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Julia E. Smith Translation 1876



8:1In those days the crowd being very many, and having nothing they might eat, Jesus having called his disciples, says to them,
8:2I feel compassion for the crowd, for already they remain three days with me, and have nothing they might eat:
8:3And if I loose them fasting to their house, they will be relaxed in the way: for some of them have come from far.
8:4And his disciples answered him, Whence might anyone be able to satisfy these with loaves here in the lonely place?
8:5And he asked them, How many loaves have ye? And they said, Seven.
8:6And he enjoined to the crowd to recline upon the earth: and having taken the seven loaves, having returned thanks, he brake, and he gave to his disciples that they might set before.; and they set before the crowd.
8:7And they had a few little fishes: and having praised, he spake to set them also before.
8:8And they ate, and were satisfied: and they took up the remains of the fragments, seven wicker-baskets.
8:9And they eating were about four thousand: and he loosed them.
8:10And quickly having gone into the ship with his disciples, he came into the parts of Dalmanutha.
8:11And the Pharisees came out, and began to search out with him, seeking of him a sign from heaven, tempting him.
8:12And having sighed deeply in spirit, he says, Why seeks this generation for a sign Verily I say to you, shall a sign be given to this generation.
8:13And having let them go, having gone again into the ship, he departed beyond.
8:14And they forgot to take loaves, and had not but one loaf with them in the ship.
8:15And he enjoined them, saying, See ye, look away from the leaven of the Pharisees, and the leaven of Herod.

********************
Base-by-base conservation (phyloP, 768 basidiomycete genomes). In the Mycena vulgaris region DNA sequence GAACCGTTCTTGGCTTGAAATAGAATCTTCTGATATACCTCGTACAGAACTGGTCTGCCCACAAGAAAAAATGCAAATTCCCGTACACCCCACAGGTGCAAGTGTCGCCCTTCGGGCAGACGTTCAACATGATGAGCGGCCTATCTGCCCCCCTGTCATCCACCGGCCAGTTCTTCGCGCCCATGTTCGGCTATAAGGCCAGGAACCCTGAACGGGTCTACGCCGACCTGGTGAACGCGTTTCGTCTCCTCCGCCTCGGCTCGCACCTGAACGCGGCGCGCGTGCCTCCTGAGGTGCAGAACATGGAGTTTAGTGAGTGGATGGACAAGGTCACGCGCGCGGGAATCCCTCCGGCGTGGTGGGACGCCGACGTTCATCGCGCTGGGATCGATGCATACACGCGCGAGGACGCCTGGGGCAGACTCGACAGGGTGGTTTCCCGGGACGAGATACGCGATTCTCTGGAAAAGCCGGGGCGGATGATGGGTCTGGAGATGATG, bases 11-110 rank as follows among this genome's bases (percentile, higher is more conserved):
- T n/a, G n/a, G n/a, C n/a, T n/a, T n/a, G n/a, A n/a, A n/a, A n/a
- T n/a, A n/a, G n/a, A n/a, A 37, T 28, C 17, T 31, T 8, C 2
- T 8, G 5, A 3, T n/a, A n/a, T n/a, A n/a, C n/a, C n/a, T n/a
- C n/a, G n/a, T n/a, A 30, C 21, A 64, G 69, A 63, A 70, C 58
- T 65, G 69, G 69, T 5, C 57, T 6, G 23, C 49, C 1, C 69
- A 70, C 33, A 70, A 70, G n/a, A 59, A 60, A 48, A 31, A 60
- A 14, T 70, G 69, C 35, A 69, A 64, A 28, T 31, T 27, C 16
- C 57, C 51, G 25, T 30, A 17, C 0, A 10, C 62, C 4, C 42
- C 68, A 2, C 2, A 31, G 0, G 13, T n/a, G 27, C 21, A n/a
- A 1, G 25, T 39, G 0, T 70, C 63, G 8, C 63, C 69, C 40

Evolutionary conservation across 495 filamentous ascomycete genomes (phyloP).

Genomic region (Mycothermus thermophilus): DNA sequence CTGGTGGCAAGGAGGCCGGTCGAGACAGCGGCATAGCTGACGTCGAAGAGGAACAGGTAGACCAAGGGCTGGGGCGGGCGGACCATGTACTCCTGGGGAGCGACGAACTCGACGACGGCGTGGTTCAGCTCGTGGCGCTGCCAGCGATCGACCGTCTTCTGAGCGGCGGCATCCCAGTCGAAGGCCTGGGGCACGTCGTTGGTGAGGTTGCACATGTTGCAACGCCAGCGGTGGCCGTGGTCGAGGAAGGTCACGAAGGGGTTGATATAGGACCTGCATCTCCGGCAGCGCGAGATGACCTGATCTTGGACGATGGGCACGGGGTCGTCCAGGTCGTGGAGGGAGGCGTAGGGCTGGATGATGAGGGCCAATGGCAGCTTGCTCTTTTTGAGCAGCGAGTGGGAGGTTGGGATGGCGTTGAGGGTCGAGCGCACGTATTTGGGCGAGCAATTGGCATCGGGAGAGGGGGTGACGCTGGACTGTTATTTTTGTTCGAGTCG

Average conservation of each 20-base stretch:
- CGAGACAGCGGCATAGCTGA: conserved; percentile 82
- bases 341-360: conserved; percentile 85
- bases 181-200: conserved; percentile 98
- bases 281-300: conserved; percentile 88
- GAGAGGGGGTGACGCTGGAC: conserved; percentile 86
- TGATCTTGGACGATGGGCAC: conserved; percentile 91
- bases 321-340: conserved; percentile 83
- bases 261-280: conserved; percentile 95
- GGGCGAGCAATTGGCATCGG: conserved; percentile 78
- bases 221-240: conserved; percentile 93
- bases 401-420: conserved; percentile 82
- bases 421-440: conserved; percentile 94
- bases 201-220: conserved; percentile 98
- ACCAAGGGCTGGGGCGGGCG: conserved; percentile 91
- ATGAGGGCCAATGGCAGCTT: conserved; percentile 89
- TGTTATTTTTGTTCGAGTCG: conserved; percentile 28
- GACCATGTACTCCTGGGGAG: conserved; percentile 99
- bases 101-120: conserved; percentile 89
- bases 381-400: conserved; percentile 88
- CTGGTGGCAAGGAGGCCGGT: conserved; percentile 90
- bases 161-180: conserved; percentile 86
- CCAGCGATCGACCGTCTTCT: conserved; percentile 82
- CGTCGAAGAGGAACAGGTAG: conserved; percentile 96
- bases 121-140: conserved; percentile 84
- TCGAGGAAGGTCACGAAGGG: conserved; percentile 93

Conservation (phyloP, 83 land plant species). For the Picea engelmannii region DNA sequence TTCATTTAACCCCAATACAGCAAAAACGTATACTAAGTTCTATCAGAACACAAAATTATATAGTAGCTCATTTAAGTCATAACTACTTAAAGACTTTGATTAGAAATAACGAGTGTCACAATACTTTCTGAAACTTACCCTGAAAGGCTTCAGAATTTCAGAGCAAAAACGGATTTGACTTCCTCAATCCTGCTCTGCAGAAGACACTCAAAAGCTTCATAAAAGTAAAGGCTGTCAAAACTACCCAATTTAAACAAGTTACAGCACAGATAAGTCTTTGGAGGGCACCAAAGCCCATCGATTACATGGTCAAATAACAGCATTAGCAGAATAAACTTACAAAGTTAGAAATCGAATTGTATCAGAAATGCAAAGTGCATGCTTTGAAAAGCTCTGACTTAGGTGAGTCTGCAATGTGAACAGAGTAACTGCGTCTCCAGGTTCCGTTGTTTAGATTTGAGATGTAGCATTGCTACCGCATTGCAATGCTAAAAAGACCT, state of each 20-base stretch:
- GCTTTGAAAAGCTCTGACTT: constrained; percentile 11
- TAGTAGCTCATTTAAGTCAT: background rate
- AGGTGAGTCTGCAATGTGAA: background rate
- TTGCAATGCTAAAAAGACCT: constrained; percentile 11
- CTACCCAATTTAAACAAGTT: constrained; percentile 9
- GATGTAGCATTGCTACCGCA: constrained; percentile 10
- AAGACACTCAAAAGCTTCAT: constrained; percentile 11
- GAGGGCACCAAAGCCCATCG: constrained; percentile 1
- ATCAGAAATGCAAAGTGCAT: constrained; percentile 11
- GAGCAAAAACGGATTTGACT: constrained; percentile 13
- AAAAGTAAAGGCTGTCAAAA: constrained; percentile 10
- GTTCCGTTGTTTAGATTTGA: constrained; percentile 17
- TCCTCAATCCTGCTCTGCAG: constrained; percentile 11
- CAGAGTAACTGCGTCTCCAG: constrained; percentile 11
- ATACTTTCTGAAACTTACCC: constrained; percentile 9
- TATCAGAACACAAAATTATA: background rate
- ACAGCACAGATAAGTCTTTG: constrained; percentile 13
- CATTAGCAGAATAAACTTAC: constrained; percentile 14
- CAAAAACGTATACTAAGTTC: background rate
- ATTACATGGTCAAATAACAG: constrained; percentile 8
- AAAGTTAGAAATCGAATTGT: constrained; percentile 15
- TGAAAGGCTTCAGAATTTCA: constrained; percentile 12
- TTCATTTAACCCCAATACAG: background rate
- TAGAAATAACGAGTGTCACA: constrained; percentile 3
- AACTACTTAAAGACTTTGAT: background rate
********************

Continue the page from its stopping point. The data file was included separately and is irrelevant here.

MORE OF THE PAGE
8:16And they reasoned with one another, saying, Because we have no loaves.
8:17And Jesus having known, says to them, Why reason ye with yourselves, because ye have no loaves? observe ye not yet, neither understand? have ye your heart yet hardened?
8:18Having eyes, see ye not? and having ears, hear ye not? and remember ye not?
8:19When I brake the five loaves to five thousand, how many baskets full of fragments took ye up? They say to him, Twelve.
8:20And when the seven to four thousand, the fillings of how many baskets of fragments took ye up? And they said, Seven.
8:21And he said to them, How do ye not understand
8:22And he comes to Bethsaida; and they bring to him one blind, and beseech him that he would touch him.
8:23And having taken the hand of the blind, he led him forth without the town; and having spit into his eyes, having put hands upon him, he asked him if he saw any thing.
8:24And having looked up, he said, I see men that I see as trees, walking.
8:25Then again he put hands upon his eyes, and made him look up; and he was restored, and he saw all clearly.
8:26And he sent him to his house, saying, Thou shouldest not either enter into the town, neither, say to any in the town.
8:27And Jesus went out, and his disciples, to the towns of Caesarea Philippi: and he asked his disciples in the way, saying to them, Whom do men say me to be?
8:28And they answered, John the Immerser: and some, Elias; and others, One of the prophets.
8:29And he says to them, And whom do ye say me to be? And Peter, having answered, says to him, Thou art Christ.
8:30And he rebuked them, that they should say to none concerning him.
8:31And he began to teach them that the Son of man must suffer many things, and be disapproved of by the elders, and the chief priests, and scribes, and be killed, and after three days rise up.